February 3, 2011 at 1:11 pm (African American history, Education, Events, history)
Tags: archivist, Dwight Wilson, Howard University, Kitrell College, Morris Brown, Shaw University
The Society of American Archivists Anniversary Committee is making archivist trading cards in celebration of their 75th year.
The Committee has not been able to locate an image of Dwight Wilson, Fisk University archivist and the first African-American to chair a SAA Committee. Fisk University does not have an image.
Can anyone help? Wilson was a professor at Morris Brown in 1935-1936, but the yearbook for that year has not been located. Has a copy slipped in to your collection?
Mr. Wilson attended Kitrell College, Shaw University and Howard University and a member of the Allied Forces Records Administration during WWII. His obituary from the American Archivist can be found here http://archivists.metapress.com/content/a0v2744223598546/fulltext.pdf
Anyone with any information on the location of the yearbook for 35-36 or who may have a photo of Mr. Wilson, please comment on the blog so that we can forward the information to the SAA Committee.
August 21, 2010 at 7:44 am (African American history, Education, Events)
This just in from the New England Chapter of AAHGS regarding a program on September 9th at the Museum of African American History on Joy Street:
In Search of Your African American Roots – An introduction to research methods and sources for African American and Cape Verdean family research. Topics include Collecting Family Traditions and Records, Researching Pre-Civil War Records for Enslaved and Free Persons of Color. Participants will learn about websites, databases and digital collections for researching African American families. Our speaker will be genealogist Mary Blauss Edwards of the New England Historic Genealogical Society. Ms. Edwards has degrees from Brown University and Northeastern University. Her interests include New England genealogy, African American genealogy, Boston Irish, and gravestones and cemeteries. This program is in collaboration with the New England Historic Genealogical Society.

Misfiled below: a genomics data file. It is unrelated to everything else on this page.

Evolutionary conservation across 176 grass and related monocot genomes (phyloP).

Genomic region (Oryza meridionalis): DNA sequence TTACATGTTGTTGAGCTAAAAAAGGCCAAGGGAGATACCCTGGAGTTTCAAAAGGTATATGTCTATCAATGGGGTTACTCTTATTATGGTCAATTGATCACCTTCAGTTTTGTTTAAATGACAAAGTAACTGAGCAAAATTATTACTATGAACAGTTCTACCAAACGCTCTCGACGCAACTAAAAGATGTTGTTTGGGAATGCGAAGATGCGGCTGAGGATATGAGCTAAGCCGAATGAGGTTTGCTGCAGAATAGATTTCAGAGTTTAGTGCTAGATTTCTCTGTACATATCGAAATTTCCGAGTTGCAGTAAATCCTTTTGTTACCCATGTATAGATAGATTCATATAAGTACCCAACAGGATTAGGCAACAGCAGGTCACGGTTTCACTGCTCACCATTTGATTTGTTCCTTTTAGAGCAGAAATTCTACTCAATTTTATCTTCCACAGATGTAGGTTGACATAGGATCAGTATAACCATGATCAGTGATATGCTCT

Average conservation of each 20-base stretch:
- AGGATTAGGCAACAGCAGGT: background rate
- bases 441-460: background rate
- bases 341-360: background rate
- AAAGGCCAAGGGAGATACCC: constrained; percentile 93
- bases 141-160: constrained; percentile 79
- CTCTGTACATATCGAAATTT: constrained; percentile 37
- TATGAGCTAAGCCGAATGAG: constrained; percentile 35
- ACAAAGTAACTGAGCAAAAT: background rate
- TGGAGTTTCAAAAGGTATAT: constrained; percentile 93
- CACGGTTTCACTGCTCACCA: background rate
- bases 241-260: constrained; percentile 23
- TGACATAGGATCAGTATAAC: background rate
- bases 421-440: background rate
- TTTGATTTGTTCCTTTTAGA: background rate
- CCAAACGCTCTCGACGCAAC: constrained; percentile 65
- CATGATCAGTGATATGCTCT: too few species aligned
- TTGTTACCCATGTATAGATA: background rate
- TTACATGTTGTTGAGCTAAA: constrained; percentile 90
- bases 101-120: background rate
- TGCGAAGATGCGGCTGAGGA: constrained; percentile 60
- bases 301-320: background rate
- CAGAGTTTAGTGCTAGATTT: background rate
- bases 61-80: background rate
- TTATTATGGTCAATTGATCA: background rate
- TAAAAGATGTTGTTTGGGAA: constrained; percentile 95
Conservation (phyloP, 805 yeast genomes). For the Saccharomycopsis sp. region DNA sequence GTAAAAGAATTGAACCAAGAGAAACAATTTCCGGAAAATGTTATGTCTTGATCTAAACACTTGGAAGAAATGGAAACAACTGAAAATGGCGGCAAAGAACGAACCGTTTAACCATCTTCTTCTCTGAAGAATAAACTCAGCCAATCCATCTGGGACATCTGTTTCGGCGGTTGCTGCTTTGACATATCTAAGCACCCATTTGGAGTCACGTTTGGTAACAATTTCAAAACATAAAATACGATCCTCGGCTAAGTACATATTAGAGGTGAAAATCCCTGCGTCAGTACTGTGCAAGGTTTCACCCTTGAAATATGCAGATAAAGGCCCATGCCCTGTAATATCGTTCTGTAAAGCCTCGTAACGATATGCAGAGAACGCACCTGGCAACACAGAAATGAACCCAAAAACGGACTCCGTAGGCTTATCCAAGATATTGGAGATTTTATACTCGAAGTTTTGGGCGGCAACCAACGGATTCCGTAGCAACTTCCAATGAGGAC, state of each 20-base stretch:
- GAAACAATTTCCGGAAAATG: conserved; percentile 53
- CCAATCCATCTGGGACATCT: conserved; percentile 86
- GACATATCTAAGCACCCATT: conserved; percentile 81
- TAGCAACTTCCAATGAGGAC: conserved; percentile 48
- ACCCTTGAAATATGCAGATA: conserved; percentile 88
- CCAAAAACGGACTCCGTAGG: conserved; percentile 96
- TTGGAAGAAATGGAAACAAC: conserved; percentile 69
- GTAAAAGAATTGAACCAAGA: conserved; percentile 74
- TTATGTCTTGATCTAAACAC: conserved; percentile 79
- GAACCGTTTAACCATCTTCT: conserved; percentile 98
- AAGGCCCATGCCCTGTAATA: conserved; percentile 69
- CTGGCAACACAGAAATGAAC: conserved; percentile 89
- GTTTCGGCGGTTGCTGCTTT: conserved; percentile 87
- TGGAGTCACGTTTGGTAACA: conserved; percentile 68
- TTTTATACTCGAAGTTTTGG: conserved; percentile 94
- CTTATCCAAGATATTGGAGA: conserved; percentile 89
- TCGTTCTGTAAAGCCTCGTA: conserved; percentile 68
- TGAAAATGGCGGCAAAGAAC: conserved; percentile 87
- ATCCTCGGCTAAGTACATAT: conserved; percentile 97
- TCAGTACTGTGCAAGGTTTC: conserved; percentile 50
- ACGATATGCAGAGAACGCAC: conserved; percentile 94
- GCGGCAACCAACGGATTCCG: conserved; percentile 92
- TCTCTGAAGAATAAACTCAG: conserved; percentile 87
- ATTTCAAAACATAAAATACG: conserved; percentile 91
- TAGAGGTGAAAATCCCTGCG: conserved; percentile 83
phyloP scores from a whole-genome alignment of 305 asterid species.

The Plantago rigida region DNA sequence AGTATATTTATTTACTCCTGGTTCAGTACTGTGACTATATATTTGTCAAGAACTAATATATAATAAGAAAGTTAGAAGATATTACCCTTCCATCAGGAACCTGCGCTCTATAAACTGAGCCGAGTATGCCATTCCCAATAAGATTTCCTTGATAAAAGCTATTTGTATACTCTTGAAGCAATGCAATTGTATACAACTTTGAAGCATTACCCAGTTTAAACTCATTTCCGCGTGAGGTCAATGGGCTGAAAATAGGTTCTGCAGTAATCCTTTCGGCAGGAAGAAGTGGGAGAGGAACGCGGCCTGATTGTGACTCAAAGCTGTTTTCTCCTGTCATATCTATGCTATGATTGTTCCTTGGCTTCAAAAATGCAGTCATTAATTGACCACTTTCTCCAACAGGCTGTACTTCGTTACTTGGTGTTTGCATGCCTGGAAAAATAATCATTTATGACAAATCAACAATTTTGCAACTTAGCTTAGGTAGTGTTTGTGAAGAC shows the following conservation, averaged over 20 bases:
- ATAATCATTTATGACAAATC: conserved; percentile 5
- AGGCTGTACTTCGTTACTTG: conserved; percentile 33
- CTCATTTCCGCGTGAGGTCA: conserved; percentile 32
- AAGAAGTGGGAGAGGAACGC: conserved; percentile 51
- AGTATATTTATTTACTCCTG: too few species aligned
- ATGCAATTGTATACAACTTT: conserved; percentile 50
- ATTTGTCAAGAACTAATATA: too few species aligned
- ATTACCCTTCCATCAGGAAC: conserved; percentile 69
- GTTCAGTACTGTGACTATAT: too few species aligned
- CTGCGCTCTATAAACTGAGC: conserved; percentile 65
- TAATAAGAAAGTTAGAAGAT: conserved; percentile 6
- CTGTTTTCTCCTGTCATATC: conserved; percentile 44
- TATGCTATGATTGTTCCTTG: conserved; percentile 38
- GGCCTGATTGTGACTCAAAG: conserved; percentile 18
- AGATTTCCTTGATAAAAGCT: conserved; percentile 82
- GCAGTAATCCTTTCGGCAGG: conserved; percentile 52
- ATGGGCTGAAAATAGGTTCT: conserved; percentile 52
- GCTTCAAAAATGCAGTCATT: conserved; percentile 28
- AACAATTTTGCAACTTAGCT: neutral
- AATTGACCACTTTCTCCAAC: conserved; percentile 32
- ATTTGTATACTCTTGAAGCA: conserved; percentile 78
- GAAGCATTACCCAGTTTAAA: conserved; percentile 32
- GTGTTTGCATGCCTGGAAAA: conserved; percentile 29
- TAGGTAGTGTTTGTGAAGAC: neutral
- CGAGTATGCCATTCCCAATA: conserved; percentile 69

RSVP: 617-725-0022 ext. 14 or email@example.com
December 9, 2009 at 10:22 am (African American history, Education, Resources)
Tags: African American, black newspapers, black veterans, freemen, genealogy, Illinois history, Tim Pinnick
Tim Pinnick, a very talented genealogist from Illinois, has added two more publications to his roster of writings: The Black Genealogist and Black Newspaper Notes. These ezines are his latest offerings to interested researchers of African American history. You may remember Tim as the author of Finding and Using African American Newspapers, a handy volume detailing the availability of black newspapers and the gems they contain. Once again he has come out with a useful set of publications filled with links, stories, and reviews of interesting books and materials pertaining to the history and culture of the black American.
In the inaugural issue of The Black Genealogist Tim reviews the book Here I Lay My Burdens Down: A History of the Black Cemeteries of Richmond, Virginia. You will have to judge for yourself, but I know I want to read it. Black Newspaper Notes doesn’t disappoint either — the ezine is loaded with links to sites containing black newspapers as well as explaining why you should visit them. An article at the bottom reviews the Indianapolis Freeman and particularly its stories on the National Home for Disabled Volunteer Soldiers which details the types of genealogical and social history information found in these newspapers that really puts the flesh on the bones of your ancestors while in many cases giving you a family structure. Fascinating.